U.S. Supreme Court denies appeals of Second Circuit Court of Appeals (NY) decision that upheld EPA’s Water Transfers Rule

In January 2017, a panel of the 2nd Circuit Court of Appeals reversed the Southern District of New York and reinstated EPA’s Water Transfers Rule, which the District Court had vacated and remanded. EPA’s Water Transfers Rule, 40 C.F.R. § 122.3(i),  excludes water transfers from the National Pollutant Discharge Elimination System (NPDES) program of the federal Clean Water Act, which historically applies to municipal wastewater and industrial discharges. 33 USC § 1342. Although water transfers do not cause serious water quality problems, compliance with NPDES requirements would be prohibitively costly and technically infeasible, depriving virtually every western city and irrigated agriculture of essential water supplies. For example, Cheyenne, Wyoming, Fort Collins, Boulder, Denver, Colorado Springs, and Pueblo, Colorado, Santa Fe, Albuquerque, Salt Lake City, Phoenix, Tucson, Las Vegas, and cites along the Southern California coast from Oxnard to San Diego rely on water transfers to supply their residents. Water transfers also supply much-needed supplemental irrigation water to farmers and ranchers in Colorado, New Mexico, Arizona, and the Central, Palo Verde and Imperial Valleys of California, as wells as Idaho, Washington and Oregon.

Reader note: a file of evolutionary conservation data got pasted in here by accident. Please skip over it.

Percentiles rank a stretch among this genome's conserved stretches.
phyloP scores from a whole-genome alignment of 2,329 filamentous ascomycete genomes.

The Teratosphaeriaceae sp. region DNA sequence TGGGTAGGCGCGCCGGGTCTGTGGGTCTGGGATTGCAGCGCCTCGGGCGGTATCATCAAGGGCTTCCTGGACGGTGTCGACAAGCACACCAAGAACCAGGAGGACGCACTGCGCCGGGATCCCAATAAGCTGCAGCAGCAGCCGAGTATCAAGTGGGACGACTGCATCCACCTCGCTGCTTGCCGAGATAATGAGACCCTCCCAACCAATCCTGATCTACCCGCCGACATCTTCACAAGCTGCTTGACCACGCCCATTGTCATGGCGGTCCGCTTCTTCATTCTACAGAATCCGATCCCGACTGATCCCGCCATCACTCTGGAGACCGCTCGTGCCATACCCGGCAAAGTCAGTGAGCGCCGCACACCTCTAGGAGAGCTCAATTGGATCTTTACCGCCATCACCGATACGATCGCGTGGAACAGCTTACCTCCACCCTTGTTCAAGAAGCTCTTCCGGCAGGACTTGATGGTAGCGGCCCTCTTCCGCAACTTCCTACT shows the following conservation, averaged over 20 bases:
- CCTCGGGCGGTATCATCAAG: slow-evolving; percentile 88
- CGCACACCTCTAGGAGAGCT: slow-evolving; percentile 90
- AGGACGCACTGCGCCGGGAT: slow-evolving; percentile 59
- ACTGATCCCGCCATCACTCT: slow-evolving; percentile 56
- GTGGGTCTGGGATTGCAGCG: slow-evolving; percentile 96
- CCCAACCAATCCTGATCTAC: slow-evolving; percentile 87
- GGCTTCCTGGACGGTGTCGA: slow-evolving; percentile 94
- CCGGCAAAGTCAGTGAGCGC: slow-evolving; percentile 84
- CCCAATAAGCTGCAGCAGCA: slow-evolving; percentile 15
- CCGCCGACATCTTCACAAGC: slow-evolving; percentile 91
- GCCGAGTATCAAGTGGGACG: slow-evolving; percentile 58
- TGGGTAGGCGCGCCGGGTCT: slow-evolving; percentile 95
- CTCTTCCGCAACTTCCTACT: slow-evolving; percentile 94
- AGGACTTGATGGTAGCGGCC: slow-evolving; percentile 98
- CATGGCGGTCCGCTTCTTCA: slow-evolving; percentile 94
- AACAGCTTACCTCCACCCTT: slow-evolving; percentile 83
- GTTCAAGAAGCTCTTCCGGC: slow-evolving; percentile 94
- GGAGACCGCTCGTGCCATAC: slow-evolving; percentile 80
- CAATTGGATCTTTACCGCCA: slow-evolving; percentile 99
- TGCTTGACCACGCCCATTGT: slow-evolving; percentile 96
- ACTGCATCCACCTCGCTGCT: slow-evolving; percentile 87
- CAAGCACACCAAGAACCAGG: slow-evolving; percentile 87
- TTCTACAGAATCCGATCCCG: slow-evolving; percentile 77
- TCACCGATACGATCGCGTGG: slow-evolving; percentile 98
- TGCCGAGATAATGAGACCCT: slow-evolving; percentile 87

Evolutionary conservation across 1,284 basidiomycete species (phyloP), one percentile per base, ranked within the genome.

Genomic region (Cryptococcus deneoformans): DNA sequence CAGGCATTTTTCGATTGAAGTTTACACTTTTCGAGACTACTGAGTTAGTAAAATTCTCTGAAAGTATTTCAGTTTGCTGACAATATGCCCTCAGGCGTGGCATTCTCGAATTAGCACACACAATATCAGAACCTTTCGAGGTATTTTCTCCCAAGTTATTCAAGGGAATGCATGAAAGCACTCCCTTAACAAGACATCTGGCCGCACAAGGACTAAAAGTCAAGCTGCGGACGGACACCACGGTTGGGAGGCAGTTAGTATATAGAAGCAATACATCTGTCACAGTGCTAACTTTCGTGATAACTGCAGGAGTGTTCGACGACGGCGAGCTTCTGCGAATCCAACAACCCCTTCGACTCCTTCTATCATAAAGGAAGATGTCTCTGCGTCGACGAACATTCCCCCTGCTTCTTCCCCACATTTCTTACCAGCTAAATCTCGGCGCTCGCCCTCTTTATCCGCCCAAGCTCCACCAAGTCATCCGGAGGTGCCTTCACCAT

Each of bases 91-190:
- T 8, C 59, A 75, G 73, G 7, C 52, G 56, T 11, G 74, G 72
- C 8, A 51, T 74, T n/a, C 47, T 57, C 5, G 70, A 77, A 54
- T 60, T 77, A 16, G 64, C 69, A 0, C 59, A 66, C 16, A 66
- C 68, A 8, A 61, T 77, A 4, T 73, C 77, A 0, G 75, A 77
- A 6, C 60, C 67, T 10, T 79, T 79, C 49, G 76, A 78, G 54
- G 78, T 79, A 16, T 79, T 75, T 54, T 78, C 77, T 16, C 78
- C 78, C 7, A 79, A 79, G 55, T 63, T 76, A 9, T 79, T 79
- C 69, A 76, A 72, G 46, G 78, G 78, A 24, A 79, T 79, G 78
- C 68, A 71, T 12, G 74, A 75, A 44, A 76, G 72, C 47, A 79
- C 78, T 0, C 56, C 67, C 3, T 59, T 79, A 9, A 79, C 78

New York State et al. and a group of New England environmental and sportsmen’s organizations filed separate petitions for certiorari last fall, seeking U.S. Supreme Court review of the lower court’s decision upholding EPA’s Rule. The Supreme Court, however, denied both petitions, leaving the protections of EPA’s Water Transfers Rule in effect.

Peter Nichols has led the West’s defense of water transfers throughout 16 years of litigation, in U.S. district courts and courts of appeal across the nation, and the U.S. Supreme Court. Peter successfully argued the cause for the West before the Second Circuit Court of Appeals, winning the 2-1 decision that the Supreme Court let stand today. Throughout the litigation, Peter has served as lead counsel for western municipalities, irrigators, water conservation, conservancy and irrigation districts and water user associations. He has also served as a special assistant attorney general for Colorado and New Mexico, and co-counsel for the Western States in the litigation.